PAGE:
Report

Dimethyl fumarate targets GAPDH and aerobic glycolysis to modulate immunity

See allHide authors and affiliations

Science  29 Mar 2018:
eaan4665
DOI: 10.1126/science.aan4665

You are currently viewing the abstract.

View Full Text

Log in to view the full text

Log in through your institution

Log in through your institution

Abstract

Activated immune cells undergo a metabolic switch to aerobic glycolysis akin to the Warburg effect, presenting a potential therapeutic target in autoimmune disease. Dimethyl fumarate, a derivative of the Krebs cycle intermediate fumarate, is an immunomodulatory drug used to treat multiple sclerosis and psoriasis. Although its therapeutic mechanism remains uncertain, it covalently modifies cysteine residues in a process termed “succination.” Here, we show that dimethyl fumarate succinates and inactivates the catalytic cysteine of the glycolytic enzyme GAPDH both in vitro and in vivo. It thereby downregulates aerobic glycolysis in activated myeloid and lymphoid cells, which mediates its anti-inflammatory effects. Our findings provide mechanistic insight into immune modulation by dimethyl fumarate and represent a proof of concept that aerobic glycolysis is a therapeutic target in autoimmunity.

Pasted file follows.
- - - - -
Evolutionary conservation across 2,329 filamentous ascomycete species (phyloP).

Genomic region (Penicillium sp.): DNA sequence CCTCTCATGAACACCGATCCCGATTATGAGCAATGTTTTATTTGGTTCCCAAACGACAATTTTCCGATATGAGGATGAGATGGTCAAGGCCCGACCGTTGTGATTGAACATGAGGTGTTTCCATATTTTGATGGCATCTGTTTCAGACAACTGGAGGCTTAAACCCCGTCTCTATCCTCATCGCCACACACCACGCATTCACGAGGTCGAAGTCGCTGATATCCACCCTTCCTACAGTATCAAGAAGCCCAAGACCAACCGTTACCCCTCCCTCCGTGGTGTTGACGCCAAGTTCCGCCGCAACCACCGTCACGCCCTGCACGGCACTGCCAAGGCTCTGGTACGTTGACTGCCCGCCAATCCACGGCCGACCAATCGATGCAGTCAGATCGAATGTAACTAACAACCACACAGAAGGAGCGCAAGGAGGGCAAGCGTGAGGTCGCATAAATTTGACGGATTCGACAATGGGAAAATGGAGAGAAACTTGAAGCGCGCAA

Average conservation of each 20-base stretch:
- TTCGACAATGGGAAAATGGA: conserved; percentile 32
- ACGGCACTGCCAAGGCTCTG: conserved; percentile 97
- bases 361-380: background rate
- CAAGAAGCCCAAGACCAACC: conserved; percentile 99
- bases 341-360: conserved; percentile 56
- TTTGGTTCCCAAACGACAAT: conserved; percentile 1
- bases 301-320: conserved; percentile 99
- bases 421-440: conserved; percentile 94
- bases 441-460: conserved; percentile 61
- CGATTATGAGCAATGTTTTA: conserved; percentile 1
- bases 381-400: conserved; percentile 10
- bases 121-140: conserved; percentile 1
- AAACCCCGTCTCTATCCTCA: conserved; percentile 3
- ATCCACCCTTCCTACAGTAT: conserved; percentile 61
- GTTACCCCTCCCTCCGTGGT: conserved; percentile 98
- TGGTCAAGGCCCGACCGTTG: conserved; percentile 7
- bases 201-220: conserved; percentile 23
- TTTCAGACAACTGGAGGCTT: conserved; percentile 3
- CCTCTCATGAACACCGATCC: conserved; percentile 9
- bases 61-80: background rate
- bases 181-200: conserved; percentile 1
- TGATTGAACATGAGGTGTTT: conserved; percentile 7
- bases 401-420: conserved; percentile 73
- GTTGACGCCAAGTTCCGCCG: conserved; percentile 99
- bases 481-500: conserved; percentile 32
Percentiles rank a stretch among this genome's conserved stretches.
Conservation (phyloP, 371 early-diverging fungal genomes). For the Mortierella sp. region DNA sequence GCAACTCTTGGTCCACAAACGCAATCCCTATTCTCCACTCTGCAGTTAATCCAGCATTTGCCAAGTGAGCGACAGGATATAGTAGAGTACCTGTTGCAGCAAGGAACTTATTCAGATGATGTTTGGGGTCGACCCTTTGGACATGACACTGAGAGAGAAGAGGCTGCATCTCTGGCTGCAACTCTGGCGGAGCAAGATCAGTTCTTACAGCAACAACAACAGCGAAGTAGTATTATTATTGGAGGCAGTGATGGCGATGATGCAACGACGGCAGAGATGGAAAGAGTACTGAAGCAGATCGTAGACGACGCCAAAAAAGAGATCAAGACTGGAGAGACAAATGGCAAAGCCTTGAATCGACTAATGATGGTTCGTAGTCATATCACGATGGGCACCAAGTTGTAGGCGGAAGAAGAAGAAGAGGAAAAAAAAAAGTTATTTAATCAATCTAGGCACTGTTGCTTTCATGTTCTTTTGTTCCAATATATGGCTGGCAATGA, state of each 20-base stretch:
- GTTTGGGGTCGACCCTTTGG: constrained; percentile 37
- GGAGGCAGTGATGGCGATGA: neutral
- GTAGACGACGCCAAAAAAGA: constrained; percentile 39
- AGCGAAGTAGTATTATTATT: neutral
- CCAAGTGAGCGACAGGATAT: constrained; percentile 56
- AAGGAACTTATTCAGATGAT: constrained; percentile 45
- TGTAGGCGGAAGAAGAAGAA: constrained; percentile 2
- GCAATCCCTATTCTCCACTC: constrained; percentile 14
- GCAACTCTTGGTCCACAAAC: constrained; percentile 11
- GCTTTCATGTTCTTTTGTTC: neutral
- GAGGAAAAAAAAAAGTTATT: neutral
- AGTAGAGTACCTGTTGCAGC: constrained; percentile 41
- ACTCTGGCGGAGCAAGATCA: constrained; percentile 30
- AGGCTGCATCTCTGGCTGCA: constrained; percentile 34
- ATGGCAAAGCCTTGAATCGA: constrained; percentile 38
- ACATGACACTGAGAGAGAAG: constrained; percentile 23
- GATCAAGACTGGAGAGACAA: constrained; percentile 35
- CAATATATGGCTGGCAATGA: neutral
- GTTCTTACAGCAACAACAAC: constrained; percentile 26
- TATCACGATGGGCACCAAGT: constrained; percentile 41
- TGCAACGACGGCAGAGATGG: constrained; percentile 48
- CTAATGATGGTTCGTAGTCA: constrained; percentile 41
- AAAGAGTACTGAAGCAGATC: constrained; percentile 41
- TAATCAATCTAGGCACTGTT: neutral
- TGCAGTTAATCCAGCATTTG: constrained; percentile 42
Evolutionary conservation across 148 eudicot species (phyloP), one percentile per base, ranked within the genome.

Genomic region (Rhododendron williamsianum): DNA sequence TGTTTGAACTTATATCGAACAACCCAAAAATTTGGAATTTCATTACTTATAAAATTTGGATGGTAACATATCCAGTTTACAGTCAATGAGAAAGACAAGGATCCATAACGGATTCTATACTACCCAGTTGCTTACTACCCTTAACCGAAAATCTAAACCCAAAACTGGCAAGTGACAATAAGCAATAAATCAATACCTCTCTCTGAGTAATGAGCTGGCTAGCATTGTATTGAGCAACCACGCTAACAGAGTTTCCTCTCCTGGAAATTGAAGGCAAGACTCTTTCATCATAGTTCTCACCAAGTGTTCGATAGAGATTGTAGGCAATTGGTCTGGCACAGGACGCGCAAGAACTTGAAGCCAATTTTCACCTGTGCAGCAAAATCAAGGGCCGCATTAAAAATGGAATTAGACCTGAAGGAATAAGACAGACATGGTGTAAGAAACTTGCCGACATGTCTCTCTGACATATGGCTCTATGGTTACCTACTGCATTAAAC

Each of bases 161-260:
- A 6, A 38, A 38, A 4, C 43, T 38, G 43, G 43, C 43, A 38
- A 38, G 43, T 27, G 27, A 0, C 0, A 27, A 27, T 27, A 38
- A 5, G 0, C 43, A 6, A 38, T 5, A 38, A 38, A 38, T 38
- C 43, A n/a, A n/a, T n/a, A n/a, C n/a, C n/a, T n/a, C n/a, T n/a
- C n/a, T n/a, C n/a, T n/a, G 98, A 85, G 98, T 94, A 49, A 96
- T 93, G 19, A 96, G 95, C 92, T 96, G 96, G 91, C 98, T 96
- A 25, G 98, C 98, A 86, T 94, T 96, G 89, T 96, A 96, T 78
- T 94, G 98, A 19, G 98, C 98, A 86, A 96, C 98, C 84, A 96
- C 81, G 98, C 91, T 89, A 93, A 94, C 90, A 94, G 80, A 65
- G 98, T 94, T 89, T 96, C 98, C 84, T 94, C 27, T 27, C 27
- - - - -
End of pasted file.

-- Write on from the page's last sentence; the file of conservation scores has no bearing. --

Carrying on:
View Full Text